Every once in a while I get the opportunity to write for my church. This is one of those times. Below is a preview of a devotional on empathy, grief, and what Job’s wife and friends taught us (and not to!) do when one of our loved ones is suffering. Or, you can link to the full post here. I hope this is practical, encouraging, and helpful!
The life of Job is such an interesting deep dive into the mind and emotion of a person who encounters great suffering. He is, quite literally, the comforting BIblical figure for so many who find themselves in season after season of loss, trying to make sense of themselves and God in the midst of it.
And, while Job himself is an important character to study, I have often found myself particularly interested in a few of the folks around him, namely, his wife and three buddies. They are an intriguing study in how people respond when others are suffering and a great read on what to do (and not do!) when you are trying to help.
Just in case you are unfamiliar with the story, Job’s life starts out pretty fantastic. He has a large family, lots of land, livestock, etc. He is living “blameless and upright” (Job 1:1) for the Lord when Satan does a flyby. Satan suggests that the only reason Job is faithful is because God has not allowed any hardship in his life. At this, God allows Satan an opportunity to access Job’s life, wreaking destruction, havoc, and death in almost every way imaginable. By the end of chapter 1 (of 42 chapters!) Job has lost all his livestock and his ten children. This is how the chapter ends: “At this, Job got up and tore his robe and shaved his head. Then he fell to the ground in worship and said: “Naked I came from my mother’s womb, and naked I will depart. The Lord gave and the Lord has taken away; may the name of the Lord be praised.” In all this, Job did not sin by charging God with wrongdoing.” Job 1:20-22, NIV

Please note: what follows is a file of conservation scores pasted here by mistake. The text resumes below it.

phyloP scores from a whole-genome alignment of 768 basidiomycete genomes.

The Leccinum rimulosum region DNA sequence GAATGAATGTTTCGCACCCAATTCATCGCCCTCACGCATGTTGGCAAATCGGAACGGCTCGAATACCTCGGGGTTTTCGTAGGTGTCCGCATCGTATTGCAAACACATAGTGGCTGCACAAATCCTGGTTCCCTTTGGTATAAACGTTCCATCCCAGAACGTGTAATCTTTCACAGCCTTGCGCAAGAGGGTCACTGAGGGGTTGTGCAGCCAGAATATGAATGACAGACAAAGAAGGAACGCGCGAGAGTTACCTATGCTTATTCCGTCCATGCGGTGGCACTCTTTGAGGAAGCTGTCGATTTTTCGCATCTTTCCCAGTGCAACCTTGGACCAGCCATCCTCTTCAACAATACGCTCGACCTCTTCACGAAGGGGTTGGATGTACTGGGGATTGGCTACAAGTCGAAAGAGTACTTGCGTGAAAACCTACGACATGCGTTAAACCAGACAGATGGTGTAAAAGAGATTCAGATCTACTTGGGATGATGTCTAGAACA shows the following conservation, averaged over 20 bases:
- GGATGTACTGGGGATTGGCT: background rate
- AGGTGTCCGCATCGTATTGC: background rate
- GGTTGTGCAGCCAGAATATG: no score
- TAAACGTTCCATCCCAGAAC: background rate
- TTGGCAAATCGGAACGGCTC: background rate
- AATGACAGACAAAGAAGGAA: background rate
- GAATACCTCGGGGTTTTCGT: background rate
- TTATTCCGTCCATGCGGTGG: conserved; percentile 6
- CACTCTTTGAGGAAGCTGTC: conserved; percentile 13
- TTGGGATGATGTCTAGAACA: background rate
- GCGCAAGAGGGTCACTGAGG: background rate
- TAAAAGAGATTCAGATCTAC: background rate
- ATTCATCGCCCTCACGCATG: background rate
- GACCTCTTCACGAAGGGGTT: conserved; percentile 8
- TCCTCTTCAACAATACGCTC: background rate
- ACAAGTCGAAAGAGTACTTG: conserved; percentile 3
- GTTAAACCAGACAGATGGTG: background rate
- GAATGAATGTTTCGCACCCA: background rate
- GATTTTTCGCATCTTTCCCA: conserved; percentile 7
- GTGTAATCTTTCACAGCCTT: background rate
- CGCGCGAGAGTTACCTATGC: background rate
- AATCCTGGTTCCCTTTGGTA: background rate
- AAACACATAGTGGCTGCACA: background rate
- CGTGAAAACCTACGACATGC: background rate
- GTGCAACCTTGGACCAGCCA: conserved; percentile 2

Gracious! I cannot imagine that kind of loss, particularly all at once. The pain would be unbelievable, and the crisis of self, faith, and God is just as overwhelming. Certainly, it couldn’t get worse, but it does.
As we enter chapter 2, God allows Satan access not only to the things and people around Job, but to Job himself. He is afflicted with painful sores over his entire body, apparently pushing his wife to the limit of what she could stand. In her pain, she offers this, “Are you still maintaining your integrity? Curse God and die!” He replied, “You are talking like a foolish woman. Shall we accept good from God, and not trouble?” Job 2:9-10, NIV
At this point, Job has lost his livelihood, his children, and his wife has turned on him and the Lord. But, here come his buddies, comforting Job and giving us a great example of how to be with someone who is suffering.
“When Job’s three friends, Eliphaz the Temanite, Bildad the Shuhite and Zophar the Naamathite, heard about all the troubles that had come upon him, they set out from their homes and met together by agreement to go and sympathize with him and comfort him. When they saw him from a distance, they could hardly recognize him; they began to weep aloud, and they tore their robes and sprinkled dust on their heads. Then they sat on the ground with him for seven days and seven nights. No one said a word to him, because they saw how great his suffering was.” Job 2:11-13, NIV
These guys got it (at first). They did exactly what we need to do with suffering people sometimes. We need to just be there. Close our mouths. Pray. Weep for them. Gather with other friends and sit in solidarity just to say, “You’re not alone.” If only they could have remained that way…